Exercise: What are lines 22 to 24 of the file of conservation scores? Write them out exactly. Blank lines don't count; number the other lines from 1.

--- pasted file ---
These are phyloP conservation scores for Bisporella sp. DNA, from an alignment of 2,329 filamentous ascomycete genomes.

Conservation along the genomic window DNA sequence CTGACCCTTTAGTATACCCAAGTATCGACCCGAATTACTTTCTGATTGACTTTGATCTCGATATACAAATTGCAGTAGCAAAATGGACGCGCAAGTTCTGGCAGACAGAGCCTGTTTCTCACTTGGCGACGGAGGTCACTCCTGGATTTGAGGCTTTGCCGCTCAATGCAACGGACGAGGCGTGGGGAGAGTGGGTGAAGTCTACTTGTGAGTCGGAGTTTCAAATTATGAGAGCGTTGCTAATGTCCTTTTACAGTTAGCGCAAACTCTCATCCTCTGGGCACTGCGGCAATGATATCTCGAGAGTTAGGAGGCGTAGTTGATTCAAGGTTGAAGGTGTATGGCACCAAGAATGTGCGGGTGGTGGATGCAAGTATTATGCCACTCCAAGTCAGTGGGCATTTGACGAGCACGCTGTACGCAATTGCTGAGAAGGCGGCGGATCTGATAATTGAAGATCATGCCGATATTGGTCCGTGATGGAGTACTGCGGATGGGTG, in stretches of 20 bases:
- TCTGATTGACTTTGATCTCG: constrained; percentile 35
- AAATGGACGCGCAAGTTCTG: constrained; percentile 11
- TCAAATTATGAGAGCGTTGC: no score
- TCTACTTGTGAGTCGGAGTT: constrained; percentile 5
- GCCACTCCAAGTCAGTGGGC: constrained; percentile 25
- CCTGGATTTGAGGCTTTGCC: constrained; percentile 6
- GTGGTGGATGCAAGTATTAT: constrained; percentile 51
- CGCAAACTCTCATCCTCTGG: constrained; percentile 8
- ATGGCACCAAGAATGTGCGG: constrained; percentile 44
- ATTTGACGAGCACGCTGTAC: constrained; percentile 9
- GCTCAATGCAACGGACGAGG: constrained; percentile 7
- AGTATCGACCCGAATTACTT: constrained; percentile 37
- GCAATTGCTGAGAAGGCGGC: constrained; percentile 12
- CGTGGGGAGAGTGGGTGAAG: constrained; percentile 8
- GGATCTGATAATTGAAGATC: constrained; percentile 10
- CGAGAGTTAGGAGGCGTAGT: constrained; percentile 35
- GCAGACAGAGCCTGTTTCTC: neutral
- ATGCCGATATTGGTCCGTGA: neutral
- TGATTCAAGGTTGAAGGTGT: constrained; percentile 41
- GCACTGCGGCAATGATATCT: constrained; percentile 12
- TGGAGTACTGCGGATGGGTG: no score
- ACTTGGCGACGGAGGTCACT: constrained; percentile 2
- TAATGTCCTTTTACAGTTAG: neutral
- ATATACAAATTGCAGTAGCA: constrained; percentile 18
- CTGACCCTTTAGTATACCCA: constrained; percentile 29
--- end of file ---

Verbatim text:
- GCACTGCGGCAATGATATCT: constrained; percentile 12
- TGGAGTACTGCGGATGGGTG: no score
- ACTTGGCGACGGAGGTCACT: constrained; percentile 2